What do you like to cook at home or on your day off? My son is almost 5 now, so I make a lot of pancakes at home [laughs]. We’re big fans of pancakes. I make a lot of soups – chicken noodle soup, tomato soup, things that can be started in the morning and go all day while we’re at home and then the house smells really good and cozy. I’m a big fan of any tomato dish that’s baked with eggs – eggs in purgatory, shakshuka, those things are staples at my house right now.

What’s your favorite comfort food? My favorite comfort food is probably these salted chocolate chip cookies that my mom used to make when I was a kid. There’s something [about] the crispy bottom of a really good chocolate chip cookie – [it’s what] I make for myself when I need a little pick-me-up.

If you could tell home cooks one thing, what would it be? Use more butter and salt than you think that you need in every recipe.

What's your first food memory? I remember my mom making dinner, and I was sitting on the kitchen counter. I remember asking about things, and her giving me spoons with every ingredient so I could taste what she was doing. She was letting me try everything. I think she might have been making biscuits. She put like, the flour on a spoon and let me try what that tastes like. I remember taking the baking powder and being like, “Ugh! That’s disgusting!” and she was like, "Yeah, it’s not good right now, but it’s gonna make good biscuits." So I have really strong ties to that – a mouthful of baking powder and building that curiosity about the ingredients she was using.

What’s the most intriguing dish you’ve made recently, and why? We recently put bierocks on the menu, and I think bierocks are one of those comfort foods for me, and they make sense in the winter because they’re pretty hearty. I find it interesting that [many] people haven’t seen them on a menu or have never had them. We get a lot of questions about them, and a lot of people aren’t familiar, so that’s always nice to be able to talk more with the guests about food and introduce them to something new.

What inspires your cooking? How do you approach R&D at your restaurant, and what inspires that process? Currently at The Sundry we have a huge focus on what we can use that’s local, that’s sustainable, so a lot of times when I’m writing menu items, I start with things I have and what I can put together using those things. Right now, it’s like, what can I get that’s been cellared? Our menu is more protein-heavy in the wintertime, based on the fact that you can get hogs or chickens or turkeys any time of the year. I start with the ingredients I have and start to figure out what that could look like. Since we just do breakfast and lunch currently, a lot of that is like, what kind of sandwich would be good with this? Can I take this to my desk as a to-go option?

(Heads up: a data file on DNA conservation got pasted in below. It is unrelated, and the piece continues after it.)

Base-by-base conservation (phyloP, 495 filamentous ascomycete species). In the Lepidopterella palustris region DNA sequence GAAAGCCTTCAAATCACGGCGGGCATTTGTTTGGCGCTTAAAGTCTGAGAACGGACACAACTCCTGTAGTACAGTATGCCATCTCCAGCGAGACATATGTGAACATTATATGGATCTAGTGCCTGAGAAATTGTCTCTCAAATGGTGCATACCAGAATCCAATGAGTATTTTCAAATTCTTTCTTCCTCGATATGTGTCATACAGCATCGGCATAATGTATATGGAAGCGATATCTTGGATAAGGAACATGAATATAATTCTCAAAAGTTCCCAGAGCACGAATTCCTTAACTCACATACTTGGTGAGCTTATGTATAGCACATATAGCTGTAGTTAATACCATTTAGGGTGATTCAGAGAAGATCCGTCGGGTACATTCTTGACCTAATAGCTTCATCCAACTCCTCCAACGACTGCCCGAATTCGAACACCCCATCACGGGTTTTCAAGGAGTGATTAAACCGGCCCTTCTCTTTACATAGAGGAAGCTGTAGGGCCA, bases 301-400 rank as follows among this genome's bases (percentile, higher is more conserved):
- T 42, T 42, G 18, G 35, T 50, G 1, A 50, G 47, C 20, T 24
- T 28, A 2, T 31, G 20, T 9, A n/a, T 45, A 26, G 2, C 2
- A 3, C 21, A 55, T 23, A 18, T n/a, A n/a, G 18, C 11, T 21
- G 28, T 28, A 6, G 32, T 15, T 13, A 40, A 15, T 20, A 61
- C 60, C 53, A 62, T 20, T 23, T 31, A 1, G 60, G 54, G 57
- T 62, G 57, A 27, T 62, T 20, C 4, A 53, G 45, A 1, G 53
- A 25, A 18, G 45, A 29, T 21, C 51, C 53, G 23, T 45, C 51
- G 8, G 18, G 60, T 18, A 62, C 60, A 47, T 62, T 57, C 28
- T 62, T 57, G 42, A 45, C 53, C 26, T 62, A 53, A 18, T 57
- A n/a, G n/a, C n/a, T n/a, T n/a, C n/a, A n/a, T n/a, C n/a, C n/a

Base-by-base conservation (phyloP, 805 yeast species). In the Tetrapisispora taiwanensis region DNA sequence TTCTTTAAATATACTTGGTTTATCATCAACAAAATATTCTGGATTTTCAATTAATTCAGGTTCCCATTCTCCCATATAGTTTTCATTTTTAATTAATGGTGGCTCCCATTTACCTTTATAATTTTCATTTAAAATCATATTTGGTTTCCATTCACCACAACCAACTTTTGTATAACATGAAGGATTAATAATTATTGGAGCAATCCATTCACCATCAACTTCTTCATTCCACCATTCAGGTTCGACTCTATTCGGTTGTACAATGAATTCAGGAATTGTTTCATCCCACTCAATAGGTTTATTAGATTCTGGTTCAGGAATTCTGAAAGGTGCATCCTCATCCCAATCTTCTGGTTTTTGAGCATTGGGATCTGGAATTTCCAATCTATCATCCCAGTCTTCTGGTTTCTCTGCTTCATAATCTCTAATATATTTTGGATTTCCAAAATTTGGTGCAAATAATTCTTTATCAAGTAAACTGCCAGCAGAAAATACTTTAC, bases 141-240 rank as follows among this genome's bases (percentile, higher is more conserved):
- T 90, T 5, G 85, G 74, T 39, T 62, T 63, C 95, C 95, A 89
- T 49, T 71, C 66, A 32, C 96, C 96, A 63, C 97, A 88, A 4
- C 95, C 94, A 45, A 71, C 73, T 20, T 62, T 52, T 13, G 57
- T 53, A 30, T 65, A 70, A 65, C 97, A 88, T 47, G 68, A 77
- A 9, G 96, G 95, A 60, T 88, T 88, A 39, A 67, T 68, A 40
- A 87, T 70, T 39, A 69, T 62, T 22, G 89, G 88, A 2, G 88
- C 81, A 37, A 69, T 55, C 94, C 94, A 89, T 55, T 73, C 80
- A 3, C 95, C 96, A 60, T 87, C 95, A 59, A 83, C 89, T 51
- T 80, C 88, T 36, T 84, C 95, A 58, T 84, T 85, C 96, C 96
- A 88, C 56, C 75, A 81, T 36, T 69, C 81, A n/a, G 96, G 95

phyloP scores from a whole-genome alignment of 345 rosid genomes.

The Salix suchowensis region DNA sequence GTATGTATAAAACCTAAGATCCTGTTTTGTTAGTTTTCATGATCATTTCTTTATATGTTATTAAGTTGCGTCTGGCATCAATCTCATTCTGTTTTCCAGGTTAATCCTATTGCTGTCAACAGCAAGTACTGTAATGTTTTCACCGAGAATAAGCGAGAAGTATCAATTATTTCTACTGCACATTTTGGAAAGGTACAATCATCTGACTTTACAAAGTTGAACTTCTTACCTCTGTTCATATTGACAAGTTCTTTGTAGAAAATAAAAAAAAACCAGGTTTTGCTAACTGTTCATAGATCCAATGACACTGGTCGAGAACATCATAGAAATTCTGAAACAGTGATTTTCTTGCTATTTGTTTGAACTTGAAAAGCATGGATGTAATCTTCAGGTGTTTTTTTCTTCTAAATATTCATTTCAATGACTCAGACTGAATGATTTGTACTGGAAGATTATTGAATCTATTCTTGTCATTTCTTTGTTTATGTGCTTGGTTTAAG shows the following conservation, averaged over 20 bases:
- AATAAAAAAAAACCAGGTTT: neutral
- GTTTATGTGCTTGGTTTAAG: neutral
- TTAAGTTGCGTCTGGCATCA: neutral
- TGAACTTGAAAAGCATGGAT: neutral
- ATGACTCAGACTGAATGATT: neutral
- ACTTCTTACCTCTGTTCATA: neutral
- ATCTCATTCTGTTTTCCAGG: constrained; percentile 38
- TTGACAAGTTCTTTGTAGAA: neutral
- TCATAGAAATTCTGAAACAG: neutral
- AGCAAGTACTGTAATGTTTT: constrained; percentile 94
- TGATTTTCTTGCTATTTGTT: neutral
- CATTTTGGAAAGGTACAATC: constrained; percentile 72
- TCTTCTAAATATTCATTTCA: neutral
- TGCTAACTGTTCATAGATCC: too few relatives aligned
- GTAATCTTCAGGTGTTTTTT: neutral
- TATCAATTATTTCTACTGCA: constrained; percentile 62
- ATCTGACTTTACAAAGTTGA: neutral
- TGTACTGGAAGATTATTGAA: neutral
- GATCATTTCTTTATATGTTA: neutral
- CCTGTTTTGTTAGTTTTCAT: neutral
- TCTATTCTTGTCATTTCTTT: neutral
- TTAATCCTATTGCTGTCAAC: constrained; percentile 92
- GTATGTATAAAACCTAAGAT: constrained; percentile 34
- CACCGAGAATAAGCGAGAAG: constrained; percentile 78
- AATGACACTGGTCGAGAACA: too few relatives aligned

What are your future plans? I’m not 100 percent sure. I think ultimately the goal is to open my own place, but I’m not sure what that looks like. I’ve thought a lot about going the bed and breakfast route. I’m very attracted to the idea of creating a whole experience for someone, and bed and breakfast is a very romantic notion. I'm also attracted to these smaller places popping up that are food stalls, or more of that food truck concept but in one location, ‘cause I think that’s a really attractive way to focus on a specific thing and get really good at it. And outside of cooking, the more that I am in South Hyde Park and live in this neighborhood and spend a lot of time in metro KC, I’m more intrigued by things that are happening in our community and how the culinary [industry] can get more involved with that, and me as a chef, how can I get more involved with things happening in our neighborhoods.

The Sundry, 300 E. 39th St., Westport, Kansas City, Missouri,